skip navigation
Mary Wickes

Mary Wickes

Up
Down

| VIEW ALL

TCM Messageboards
Post your comments here
ADD YOUR COMMENT>

share:

TCM Archive Materials VIEW ALL ARCHIVES (1)

Recent DVDs

 
 

Sister Act... Relive all the fun, laughter, and irresistible music of SISTER ACT -- the... more info $6.25was $6.25 Buy Now

The Story Of... Comedy great Bob Hope narrates the movie biography of another great American... more info $19.98was $19.98 Buy Now

The... Richard Kiley, Shelly Fabares and Mary Wickes star, in this Wonderworks series... more info $6.95was $6.95 Buy Now

Lucy Calls The... One of the screen's greatest comediennes, Lucille Ball ended the successful... more info $14.98was $14.98 Buy Now

Where Angels... California or Bust: The Angels Ride Again!Rosalind Russell, Stella Stevens and... more info $14.99was $14.99 Buy Now

It Happened To... The Romantic Comedy Classic That Goes Straight To The Heart!In this classic... more info $14.99was $14.99 Buy Now

Also Known As: Mary Isabelle Wickenhauser Died: October 22, 1995
Born: June 13, 1910 Cause of Death: complications following surgery
Birth Place: St Louis, Missouri, USA Profession: Cast ... actor acting teacher
RATE AND COMMENT

BIOGRAPHY

A tall, lanky character actress, Wickes was a durable and invaluable comedy player of innumerable housekeepers, nurses and nuns. With her gawky frame, deliciously angular features and famous recessed chin, she wisecracked, busybodied and nosed her way through almost 20 Broadway plays, hundreds of stock productions, ten TV series, countless small-screen guest spots and nearly 50 feature films. Wickes began on stage in the early 1930s and acted in five plays either written or directed by George S. Kaufman. Her breakthrough came when she hilariously played Miss Preen, the endlessly harassed nurse to the vituperative Sheridan Whiteside (Monty Woolley) in Kaufman and Hart's "The Man Who Came to Dinner" (1939-40). Wickes later recreated her most famous role as her film debut in 1941, in a radio production starring Fred Allen and in a 1972 TV version with Orson Welles.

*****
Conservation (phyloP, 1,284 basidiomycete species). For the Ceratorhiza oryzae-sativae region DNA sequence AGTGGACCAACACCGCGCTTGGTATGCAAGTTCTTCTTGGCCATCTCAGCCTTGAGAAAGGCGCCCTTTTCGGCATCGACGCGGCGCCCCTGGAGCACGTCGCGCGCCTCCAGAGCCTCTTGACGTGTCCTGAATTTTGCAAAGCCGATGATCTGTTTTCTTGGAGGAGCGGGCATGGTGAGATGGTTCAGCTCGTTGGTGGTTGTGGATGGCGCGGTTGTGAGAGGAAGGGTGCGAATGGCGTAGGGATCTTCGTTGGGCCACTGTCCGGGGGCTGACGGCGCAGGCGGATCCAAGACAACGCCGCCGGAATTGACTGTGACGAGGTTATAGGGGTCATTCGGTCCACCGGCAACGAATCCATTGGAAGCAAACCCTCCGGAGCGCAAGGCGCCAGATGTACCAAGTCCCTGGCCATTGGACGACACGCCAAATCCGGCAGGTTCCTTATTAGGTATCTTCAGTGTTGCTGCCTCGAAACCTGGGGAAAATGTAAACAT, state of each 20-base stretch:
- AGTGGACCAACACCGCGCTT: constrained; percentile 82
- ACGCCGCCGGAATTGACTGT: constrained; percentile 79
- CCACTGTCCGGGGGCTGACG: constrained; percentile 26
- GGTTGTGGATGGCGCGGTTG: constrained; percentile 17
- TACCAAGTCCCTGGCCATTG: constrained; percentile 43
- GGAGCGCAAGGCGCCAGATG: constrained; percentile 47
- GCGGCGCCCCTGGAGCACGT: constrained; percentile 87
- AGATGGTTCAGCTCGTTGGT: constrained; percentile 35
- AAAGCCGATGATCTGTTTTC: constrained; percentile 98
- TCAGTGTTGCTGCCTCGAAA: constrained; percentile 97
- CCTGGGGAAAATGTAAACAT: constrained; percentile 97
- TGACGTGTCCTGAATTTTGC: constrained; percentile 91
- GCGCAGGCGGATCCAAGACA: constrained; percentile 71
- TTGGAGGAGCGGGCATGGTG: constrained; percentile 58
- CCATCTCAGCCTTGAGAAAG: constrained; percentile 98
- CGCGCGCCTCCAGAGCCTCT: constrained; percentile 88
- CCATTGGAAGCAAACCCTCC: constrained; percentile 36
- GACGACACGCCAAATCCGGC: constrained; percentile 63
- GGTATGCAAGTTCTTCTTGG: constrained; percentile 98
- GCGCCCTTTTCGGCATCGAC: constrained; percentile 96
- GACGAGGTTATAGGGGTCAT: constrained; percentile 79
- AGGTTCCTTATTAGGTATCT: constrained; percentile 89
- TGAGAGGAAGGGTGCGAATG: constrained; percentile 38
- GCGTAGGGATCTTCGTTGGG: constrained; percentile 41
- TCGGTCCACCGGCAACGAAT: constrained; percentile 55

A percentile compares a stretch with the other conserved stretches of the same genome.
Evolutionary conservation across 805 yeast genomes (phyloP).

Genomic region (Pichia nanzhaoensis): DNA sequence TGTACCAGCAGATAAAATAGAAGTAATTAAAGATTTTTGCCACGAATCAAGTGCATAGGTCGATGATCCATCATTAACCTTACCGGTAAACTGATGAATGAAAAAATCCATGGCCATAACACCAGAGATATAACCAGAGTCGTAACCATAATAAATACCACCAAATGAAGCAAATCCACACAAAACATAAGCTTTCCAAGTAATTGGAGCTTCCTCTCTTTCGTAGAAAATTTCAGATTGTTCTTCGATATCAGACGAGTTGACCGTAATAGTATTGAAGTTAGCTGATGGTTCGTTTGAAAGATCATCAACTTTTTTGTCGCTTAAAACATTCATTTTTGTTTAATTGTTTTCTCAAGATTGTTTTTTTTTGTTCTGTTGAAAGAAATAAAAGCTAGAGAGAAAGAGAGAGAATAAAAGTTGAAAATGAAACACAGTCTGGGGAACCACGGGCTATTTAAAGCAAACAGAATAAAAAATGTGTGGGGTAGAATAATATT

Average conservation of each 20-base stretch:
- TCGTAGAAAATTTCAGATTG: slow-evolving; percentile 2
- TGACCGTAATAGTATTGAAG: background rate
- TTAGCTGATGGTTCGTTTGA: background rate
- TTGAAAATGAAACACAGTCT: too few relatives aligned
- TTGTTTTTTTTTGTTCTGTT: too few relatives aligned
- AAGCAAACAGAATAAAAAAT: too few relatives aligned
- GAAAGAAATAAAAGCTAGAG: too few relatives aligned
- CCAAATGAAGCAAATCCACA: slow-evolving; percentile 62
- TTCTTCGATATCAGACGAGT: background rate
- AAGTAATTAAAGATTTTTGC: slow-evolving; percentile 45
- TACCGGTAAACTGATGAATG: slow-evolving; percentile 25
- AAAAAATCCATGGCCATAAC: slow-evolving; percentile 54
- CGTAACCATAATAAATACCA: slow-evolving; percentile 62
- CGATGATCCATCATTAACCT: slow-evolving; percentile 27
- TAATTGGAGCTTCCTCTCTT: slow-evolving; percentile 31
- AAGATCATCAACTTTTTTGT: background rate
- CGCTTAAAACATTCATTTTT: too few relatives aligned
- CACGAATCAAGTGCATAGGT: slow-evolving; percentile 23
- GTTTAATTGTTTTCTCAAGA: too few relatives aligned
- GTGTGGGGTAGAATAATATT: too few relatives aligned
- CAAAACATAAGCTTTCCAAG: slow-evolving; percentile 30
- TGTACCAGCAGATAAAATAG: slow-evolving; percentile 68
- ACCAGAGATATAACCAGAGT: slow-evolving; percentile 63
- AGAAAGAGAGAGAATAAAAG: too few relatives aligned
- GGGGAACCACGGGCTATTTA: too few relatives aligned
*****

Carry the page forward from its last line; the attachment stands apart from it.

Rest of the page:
Please support TCMDB by adding to this information.

Click here to contribute